Just a relatively simple question; I'm just wondering what would be the proper notation to use to express an infinite power tower that has each repeated exponent increasing by a value of $1$, like such;


  • $\begingroup$ Just write $\infty$. $\endgroup$ – azimut Dec 2 '19 at 15:43
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    $\begingroup$ @azimut It's unfair for $a\leq 1$. $\endgroup$ – WhatsUp Dec 2 '19 at 15:45
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    $\begingroup$ It would just be not very interesting function. $\endgroup$ – mathreadler Dec 2 '19 at 16:13
  • $\begingroup$ The order of evaluation is not clear. Usually, $a^{b^c} = a^{(b^c)}$. But I don't see how this evaluation order makes sense with the dots. If you want it the other way round, you have to use parentheses. So maybe you want $(((a^{a+1})^{a+2})^{a+3})^\cdots$? $\endgroup$ – azimut Dec 3 '19 at 8:02
  • $\begingroup$ @azimut Sorry about the confusion; Latex seems to be having some trouble parsing the notation I'm using. The dots are meant to be displayed as if they were continuing up the tower linearly, just like you typically see in the notation used to describe $a \uparrow \uparrow \infty$ $\endgroup$ – Aussie Mathematician Dec 3 '19 at 8:41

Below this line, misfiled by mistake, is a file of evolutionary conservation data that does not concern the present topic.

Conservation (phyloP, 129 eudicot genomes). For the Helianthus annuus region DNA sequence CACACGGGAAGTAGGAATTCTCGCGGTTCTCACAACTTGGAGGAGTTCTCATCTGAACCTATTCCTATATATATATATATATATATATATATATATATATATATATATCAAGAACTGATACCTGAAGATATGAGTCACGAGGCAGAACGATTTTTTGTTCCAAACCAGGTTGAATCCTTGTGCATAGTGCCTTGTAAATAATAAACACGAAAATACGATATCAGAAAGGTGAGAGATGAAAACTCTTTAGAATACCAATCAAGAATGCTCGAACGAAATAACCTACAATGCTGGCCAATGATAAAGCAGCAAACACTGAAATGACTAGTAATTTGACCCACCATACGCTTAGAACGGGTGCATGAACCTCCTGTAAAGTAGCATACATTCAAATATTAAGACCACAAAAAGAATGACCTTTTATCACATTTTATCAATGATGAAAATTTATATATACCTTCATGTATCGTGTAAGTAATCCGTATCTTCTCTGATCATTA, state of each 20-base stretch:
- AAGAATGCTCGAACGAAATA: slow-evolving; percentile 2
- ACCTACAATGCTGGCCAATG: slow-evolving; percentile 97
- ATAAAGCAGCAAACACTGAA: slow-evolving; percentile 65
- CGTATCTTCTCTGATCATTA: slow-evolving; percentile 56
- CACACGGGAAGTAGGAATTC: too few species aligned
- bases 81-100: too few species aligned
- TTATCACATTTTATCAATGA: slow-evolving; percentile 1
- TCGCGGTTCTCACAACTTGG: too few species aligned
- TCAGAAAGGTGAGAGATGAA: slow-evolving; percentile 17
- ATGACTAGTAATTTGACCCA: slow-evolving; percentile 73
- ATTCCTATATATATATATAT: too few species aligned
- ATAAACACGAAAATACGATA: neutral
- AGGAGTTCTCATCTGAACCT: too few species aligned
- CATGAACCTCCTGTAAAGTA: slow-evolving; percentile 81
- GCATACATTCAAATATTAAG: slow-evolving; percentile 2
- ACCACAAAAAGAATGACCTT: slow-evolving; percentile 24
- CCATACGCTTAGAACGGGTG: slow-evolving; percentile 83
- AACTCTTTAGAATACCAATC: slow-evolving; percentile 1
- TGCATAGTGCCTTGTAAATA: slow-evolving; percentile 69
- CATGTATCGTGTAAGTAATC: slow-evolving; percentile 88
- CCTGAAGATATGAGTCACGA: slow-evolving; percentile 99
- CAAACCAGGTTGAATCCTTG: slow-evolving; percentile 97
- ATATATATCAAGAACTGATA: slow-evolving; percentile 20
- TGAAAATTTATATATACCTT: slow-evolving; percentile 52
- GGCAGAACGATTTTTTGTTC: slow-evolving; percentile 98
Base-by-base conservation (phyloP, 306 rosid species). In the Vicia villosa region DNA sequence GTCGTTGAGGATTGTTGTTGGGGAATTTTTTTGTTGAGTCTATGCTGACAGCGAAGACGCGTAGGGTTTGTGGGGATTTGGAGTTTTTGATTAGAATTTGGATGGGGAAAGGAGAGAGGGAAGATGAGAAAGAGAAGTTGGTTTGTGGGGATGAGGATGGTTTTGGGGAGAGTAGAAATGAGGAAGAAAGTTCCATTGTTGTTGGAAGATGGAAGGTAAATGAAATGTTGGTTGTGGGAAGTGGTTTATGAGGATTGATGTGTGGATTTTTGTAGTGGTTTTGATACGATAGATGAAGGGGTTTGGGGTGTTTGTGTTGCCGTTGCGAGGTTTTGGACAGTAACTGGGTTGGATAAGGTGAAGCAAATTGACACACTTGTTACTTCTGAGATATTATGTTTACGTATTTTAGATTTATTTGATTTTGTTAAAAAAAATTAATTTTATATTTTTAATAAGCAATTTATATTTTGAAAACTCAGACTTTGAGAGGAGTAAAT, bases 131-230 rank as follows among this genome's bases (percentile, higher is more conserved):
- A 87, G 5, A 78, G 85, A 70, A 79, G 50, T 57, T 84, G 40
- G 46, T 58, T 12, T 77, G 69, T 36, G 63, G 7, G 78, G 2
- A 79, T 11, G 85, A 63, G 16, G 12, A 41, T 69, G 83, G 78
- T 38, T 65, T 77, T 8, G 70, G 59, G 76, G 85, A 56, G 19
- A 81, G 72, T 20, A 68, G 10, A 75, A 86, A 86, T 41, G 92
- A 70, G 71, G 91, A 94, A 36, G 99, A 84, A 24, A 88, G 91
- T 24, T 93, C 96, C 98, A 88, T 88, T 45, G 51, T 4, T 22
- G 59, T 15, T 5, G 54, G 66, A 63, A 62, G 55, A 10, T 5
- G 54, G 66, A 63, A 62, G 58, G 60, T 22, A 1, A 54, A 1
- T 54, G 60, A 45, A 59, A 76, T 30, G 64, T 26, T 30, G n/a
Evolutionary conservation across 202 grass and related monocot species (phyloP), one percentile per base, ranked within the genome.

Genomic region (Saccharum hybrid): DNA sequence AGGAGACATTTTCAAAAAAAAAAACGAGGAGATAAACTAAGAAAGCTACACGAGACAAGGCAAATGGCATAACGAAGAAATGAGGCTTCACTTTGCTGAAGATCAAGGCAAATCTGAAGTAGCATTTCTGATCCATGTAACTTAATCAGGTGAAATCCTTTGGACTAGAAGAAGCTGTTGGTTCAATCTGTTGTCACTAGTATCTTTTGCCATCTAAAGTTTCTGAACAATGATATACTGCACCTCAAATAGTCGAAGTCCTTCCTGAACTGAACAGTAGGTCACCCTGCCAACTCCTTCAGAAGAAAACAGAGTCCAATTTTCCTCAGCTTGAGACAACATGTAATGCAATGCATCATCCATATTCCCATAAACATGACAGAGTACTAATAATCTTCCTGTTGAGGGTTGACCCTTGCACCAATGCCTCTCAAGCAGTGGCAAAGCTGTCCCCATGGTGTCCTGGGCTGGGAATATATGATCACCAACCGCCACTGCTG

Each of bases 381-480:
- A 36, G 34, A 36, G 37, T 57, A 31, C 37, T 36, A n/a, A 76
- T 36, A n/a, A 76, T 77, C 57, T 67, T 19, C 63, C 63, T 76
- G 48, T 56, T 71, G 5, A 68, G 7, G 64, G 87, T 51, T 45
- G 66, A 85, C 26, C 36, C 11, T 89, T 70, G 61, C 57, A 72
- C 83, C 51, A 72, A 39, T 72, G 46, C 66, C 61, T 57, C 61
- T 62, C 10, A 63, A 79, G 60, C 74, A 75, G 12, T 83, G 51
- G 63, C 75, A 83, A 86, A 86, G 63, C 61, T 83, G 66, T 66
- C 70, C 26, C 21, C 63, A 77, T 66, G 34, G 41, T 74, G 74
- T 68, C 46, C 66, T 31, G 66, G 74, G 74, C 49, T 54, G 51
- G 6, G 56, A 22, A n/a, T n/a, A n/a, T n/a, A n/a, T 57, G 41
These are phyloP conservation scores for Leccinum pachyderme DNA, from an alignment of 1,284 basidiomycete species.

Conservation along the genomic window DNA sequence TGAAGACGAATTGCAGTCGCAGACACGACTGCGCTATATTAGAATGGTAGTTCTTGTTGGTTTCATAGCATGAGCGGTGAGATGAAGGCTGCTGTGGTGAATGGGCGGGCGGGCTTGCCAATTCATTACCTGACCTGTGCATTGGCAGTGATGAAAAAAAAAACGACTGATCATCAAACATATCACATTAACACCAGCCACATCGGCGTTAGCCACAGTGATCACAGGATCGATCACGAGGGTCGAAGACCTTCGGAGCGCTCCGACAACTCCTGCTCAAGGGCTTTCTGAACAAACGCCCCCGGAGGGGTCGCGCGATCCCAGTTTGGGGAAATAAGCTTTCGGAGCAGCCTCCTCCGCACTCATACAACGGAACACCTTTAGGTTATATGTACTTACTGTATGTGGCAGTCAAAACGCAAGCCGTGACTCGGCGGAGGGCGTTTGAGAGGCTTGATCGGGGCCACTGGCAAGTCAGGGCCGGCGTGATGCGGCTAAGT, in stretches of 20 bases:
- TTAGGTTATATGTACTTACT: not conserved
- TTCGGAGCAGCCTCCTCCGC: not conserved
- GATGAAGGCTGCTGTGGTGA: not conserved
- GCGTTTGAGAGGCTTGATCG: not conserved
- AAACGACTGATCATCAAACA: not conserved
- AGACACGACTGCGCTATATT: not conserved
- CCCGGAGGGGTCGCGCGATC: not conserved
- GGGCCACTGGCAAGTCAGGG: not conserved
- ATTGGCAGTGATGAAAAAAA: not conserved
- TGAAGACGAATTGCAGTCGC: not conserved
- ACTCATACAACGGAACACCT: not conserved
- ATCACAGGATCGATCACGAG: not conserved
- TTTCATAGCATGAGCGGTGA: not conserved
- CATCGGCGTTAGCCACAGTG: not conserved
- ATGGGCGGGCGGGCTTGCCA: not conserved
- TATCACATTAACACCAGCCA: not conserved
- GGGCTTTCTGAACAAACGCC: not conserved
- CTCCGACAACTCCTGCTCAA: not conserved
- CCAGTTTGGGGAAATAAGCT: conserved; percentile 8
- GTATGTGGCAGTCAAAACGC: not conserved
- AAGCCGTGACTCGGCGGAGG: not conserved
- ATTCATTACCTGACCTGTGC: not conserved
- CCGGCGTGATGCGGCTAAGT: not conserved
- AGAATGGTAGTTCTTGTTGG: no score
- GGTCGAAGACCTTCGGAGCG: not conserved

for $0\leq a<1$ the expression become $0$. for $a=1$ it's $1$. For the rest it is $+\infty$ or $-\infty$
But, I read somewhere $n¡=n^{{n-1}^{{{n-2}^.}^.}}.$

note: $n¡$ is the factorial notation $!$ turned upside down. $¡$ keeps exponentiating while $!$ keeps multiplying. Here is an example of it.
It seems you are interested in infinite Power Tower $($Tetration with infinite height$)$. For further information visit here and wikipedia also.

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  • $\begingroup$ Thanks for the reply. I am very much interested in finding out more about this inverted exclamation point notation but I haven't been able to find anything online about it (probably due to not being sure how to properly word my queries). If possible could you please point me to where I can find out more about it? $\endgroup$ – Aussie Mathematician Dec 3 '19 at 2:42
  • $\begingroup$ If my answer satisfied your question then you can accept it by click the check mark @AussieMathematician $\endgroup$ – emonHR Dec 20 '19 at 15:00

When $a>1,$ $(a+1)^{(a+2)^{(a+3)^{\cdots}}}\ge 2^{3^{4^{\cdots}}}$ will obviosuly go to infinity, and thus $a^{(a+1)^{(a+2)^{(a+3)^{\cdots}}}}$ will also go to infinity.

When $a=1,$ the power tower will clearly go to $1.$

When $0<a<1,$ $(a+1)^{(a+2)^{(a+3)^{\cdots}}}$ will go to infinity, as seen above. Thus, $a^{(a+1)^{(a+2)^{(a+3)^{\cdots}}}}$ will go to $0.$

When $a=0,$ the power tower will clearly go to $0.$

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